Progress in Computational Physics (PiCP)

An Introduction to Fluid-Porous Interface Coupling

Author(s): M. Ehrhardt

Pp: 3-12 (10)

DOI: 10.2174/978160805254711202010003

* (Excluding Mailing and Handling)


The computation of numerical solutions to coupled flow problems in fluid and porous media is an important issue in many environmental and industrial problems. In this introductory chapter we shortly review suitable interface conditions for modeling the coupling of the porous medium flow with the fluid flow. We will discuss the two well studied cases of normal and parallel flow over a porous layer and focus on the later one.

After discussing different mathematical models this chapter mainly describes possible coupling strategies and interface conditions between the free fluid flow in the channel domain and the filtration velocity in the porous diffusion region.

The difficulty in finding effective coupling conditions at the interface between the channel flow and the porous layer lies in the fact that often, the orders of the corresponding (partial) differential operators in the fluid and porous domains are different, e.g. when using Darcy’s equation and (Navier-) Stokes equation. This situations makes it difficult from a mathematical point of view to find suitable interface condition, that are physical reasonable and lead to a well-posed problem. Alternatively, one can prevent this difficulty by applying the Brinkman model in the porous layer.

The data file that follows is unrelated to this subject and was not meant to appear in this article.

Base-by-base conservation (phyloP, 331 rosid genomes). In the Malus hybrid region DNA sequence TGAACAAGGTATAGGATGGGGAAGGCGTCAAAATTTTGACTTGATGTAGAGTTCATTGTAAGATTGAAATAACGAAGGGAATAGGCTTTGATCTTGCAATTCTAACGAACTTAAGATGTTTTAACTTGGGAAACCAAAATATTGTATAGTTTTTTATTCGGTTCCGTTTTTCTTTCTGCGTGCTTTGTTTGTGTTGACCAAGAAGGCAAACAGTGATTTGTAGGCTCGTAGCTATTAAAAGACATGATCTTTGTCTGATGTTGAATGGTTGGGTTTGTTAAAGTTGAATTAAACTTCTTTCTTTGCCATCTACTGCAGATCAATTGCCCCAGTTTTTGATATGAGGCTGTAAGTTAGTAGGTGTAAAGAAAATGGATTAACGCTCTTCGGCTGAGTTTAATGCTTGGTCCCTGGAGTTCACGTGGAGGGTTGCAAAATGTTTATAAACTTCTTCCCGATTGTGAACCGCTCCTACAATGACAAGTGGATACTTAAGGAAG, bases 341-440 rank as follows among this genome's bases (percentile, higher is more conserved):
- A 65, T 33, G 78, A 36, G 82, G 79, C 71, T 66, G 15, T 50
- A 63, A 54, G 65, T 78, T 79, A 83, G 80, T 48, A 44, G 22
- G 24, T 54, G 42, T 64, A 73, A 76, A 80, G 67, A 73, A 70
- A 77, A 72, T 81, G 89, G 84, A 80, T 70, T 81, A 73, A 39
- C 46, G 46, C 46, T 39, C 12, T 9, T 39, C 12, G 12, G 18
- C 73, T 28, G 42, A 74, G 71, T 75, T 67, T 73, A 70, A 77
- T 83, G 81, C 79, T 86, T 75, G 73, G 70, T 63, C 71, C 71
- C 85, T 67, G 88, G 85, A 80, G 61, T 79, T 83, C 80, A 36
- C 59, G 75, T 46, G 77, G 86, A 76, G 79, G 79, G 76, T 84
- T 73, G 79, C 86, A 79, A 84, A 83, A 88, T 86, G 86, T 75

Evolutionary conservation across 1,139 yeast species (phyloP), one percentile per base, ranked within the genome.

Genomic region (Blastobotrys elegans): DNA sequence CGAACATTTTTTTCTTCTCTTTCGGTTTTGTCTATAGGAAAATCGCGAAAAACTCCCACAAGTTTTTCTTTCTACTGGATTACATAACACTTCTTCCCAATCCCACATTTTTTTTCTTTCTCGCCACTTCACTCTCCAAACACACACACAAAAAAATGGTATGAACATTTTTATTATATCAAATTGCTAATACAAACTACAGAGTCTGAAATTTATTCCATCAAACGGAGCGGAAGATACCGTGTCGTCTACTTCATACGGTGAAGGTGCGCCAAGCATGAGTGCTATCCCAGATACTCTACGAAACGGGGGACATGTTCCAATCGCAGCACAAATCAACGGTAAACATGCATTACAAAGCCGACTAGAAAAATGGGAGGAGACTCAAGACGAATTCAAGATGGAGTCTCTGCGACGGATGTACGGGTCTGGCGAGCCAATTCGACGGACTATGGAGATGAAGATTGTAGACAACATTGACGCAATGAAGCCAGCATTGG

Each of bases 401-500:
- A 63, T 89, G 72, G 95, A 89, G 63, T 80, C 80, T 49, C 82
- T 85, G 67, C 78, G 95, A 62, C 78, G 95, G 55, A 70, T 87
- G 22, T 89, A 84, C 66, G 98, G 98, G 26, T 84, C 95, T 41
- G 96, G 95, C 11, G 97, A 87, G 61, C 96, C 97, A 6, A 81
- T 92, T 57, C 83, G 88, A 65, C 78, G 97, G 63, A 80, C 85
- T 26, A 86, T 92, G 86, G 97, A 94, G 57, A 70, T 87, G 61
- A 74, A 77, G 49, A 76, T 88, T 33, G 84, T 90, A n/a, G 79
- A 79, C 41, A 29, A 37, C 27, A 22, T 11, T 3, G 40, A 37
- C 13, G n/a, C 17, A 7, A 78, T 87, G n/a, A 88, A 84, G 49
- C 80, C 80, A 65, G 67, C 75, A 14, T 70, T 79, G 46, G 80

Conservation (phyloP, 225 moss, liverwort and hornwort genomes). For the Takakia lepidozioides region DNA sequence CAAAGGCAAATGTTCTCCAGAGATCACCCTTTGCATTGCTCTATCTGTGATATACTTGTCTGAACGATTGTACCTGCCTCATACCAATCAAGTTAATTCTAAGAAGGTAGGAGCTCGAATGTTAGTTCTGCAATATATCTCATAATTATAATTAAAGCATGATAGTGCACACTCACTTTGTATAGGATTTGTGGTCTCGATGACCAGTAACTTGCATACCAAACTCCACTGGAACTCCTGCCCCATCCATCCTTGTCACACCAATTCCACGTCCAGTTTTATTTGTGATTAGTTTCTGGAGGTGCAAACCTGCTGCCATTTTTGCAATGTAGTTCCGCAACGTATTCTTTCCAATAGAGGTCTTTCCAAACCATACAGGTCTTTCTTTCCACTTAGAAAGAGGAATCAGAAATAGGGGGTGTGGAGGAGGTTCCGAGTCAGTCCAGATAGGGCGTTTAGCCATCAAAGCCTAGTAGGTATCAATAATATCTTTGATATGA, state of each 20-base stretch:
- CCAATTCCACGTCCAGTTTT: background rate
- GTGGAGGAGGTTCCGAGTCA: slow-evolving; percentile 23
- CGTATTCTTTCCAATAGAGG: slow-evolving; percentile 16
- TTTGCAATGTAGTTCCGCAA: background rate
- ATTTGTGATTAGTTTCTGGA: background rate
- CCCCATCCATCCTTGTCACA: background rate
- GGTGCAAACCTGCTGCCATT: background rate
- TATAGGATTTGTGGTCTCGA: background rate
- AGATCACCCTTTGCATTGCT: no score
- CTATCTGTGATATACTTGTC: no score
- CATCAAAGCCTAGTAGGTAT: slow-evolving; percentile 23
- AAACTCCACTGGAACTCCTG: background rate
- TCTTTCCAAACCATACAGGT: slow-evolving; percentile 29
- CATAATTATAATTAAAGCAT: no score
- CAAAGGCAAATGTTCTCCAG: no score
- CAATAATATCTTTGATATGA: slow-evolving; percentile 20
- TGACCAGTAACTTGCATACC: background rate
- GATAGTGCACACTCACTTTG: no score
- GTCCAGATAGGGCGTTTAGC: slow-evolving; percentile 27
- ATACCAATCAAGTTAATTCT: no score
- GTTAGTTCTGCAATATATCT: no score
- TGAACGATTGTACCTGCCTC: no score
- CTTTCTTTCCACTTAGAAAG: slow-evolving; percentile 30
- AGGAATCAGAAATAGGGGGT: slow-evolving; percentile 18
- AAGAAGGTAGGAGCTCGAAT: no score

We will review different coupling strategies, e.g. the pioneering work of Beavers & Joseph, the later modification by Saffman and also its recent improvement by Le Bars & Worster. Finally, three different mathematical models for fluid–porous interfaces in a simple channel geometry are discussed and explicit Poiseuille-like solutions for the flow velocity are derived that can lead to semi-analytic numerical methods.

A short version of this introduction focusing on fuel cells was published in [10].

Keywords: Beavers-Joseph interface condition, Brinkman model, coupling conditions, Darcy’s equation, decomposition techniques, filtration velocity, fluid-porous interface, Proton exchange membrane (PEM), near parallel flow, near normal flow, single-domain approach, transition zone approach.

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